• Over the summer Tyler Lemon traveled to the island of Timor in Indonesia to engage in linguistic fieldwork and documentation training through a project funded by the Documenting Endangered Languages program of the NSF and directed by Professors Peter Cole and Gabriella Hermon (University of Delaware).  Tyler was put on a team with two native speakers of Uab Meto (Timor-Babar, Austronesian) named Nona Seko and Yoakim Kenjam and lived in the village of Oelneke for 3 weeks to record speakers of the language.  The materials resulting from this project will be archived in Paradisec. Here is Tyler with his doumentation teammates Nona Seko (left, in blue and gold) and Yoakim Kenjam (right, in red):
     Lemon trip to Indonesia
  • Julia Nee worked with Rosita Jiménez Lorenzo to host a three-week Zapotec summer camp for kids in Teotitlán del Valle, Oaxaca, Mexico. The camp involved both classroom activities (including games like Bingo) and field trips to important sites in the area (including the Zapotec ruins at Monte Albán). Here are some bingo boards created by students, and a picture of students documenting a particular type of cactus while on a field trip to "La Cuevita": 
    Zapotec summer camp, Oaxaca   zapotec bingo
  • Zach O'Hagan gave a talk in Lima in July at the conference Lenguas del Perú: Hacia un estado del arte. He spent time in La Merced, Satipo, and Atalaya finishing a monolingual book of Caquinte stories before traveling to the Caquinte community Kitepampani. At other points in the summer he was writing, curating a comparative lexical database of Arawak languages, working in the Survey of California and Other Indian Languages, copy-editing parts of an upcoming handbook of Amazonian languages edited by Pattie Epps (UT) and Lev Michael, doing genealogy, and road-tripping, including with Virginia Dawson to install one Berkeley linguist in their new home in San Diego. Here is a picture of Zach with Caquinte speaker Antonina Salazar:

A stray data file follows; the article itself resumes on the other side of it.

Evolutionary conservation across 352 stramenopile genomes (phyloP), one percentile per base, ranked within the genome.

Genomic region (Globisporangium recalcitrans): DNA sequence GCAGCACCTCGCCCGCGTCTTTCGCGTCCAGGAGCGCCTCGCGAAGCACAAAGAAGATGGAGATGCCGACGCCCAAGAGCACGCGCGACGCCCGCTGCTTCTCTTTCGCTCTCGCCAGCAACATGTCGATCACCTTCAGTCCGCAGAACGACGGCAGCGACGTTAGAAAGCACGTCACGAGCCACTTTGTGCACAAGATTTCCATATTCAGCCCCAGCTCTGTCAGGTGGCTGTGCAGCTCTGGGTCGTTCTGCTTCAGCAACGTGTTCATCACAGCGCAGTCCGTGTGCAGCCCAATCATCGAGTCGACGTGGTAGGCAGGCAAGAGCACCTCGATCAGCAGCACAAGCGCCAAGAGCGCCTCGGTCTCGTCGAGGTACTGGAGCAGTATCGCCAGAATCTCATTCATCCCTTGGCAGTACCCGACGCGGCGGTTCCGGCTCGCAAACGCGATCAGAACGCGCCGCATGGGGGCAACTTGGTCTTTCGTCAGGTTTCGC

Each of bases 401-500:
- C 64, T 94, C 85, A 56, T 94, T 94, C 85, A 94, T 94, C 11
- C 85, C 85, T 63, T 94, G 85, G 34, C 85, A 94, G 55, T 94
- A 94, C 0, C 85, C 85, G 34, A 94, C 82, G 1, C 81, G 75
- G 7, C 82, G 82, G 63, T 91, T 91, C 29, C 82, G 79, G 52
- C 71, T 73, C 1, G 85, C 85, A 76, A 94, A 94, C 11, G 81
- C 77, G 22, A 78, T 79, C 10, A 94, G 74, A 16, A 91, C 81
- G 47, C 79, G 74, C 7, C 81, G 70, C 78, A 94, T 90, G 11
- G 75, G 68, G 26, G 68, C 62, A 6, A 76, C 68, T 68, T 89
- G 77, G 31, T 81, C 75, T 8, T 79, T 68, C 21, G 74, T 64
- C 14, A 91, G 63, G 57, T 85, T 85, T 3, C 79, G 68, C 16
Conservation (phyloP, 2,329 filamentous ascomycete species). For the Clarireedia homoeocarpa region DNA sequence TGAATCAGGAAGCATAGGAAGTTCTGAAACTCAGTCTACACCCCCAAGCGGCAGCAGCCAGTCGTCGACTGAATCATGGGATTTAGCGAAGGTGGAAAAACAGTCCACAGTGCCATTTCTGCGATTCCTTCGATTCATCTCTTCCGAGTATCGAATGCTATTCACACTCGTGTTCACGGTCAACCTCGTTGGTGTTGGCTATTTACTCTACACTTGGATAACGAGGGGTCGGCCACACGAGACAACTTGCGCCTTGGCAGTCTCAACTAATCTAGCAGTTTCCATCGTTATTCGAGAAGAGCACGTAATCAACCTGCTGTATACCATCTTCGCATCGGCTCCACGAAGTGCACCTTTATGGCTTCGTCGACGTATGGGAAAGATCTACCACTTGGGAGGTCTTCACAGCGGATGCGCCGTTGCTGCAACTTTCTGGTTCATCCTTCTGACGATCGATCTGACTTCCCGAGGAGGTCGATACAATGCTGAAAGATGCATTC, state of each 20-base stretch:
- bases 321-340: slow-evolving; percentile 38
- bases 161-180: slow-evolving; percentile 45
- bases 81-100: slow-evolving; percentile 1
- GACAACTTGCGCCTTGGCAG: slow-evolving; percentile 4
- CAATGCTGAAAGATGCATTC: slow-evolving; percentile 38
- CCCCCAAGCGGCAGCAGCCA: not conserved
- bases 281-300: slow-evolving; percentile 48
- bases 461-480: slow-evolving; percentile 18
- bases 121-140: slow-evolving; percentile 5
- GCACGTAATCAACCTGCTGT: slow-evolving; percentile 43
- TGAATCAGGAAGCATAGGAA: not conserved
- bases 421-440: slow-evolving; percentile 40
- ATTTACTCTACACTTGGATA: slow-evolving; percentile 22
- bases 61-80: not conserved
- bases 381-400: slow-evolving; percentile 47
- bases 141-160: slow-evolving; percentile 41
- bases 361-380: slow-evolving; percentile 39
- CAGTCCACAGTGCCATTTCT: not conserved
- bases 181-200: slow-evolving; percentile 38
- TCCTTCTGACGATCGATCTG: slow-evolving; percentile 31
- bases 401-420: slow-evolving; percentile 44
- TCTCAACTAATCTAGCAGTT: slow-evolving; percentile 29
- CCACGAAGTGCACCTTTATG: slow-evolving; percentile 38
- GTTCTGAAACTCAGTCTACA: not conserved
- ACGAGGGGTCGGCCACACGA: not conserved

Zach O'Hagan and Antonina Salazar
  • Eric Wilbanks presented his work at ICPhS in Melbourne and had a published paper appear in Glossa!
  • Eve Sweetser participated in a theme session on Figurative Language and Grammar at the Japanese Cognitive Linguistics Workshop, Aug 5-6 at Kwansei Gakuin University, Japan, with two co-authored papers: (1) Seiko Fuiji, Oana David, Paula Radetsky and Eve Sweetser, 'When metaphoric and literal meanings meet: CUT/BREAK verbs in English verb-particle constructions and Japanese compound verb constructions.'  (2) I-Hsuan Chen and Eve Sweetser, 'Metaphors, sentence structure, and CUT/BREAK verbs in Mandarin'. She also presented two papers at the International Cognitive Linguistics Conference, Aug 6-10 also at Kwansei Gakuin University.  (1) 'Embedded viewpoint and stance in gesture and speech: multimodal stance-stacking.'  (2) Schuyler LaParle and Eve Sweetser, 'War is war - or is it? - Different genres show different metaphors for cancer'.
  • Some Berkeley people are pictured at the 52nd International Conference on Sino-Tibetan Languages and Linguistics, University of Sydney, Australia: Aimée Lahaussois (PhD 2002), David Peterson (PhD 1999), Jackson Sun (PhD 1993), Jim Matisoff (professor emeritus), David Bradley, Dominic Yu (PhD 2012):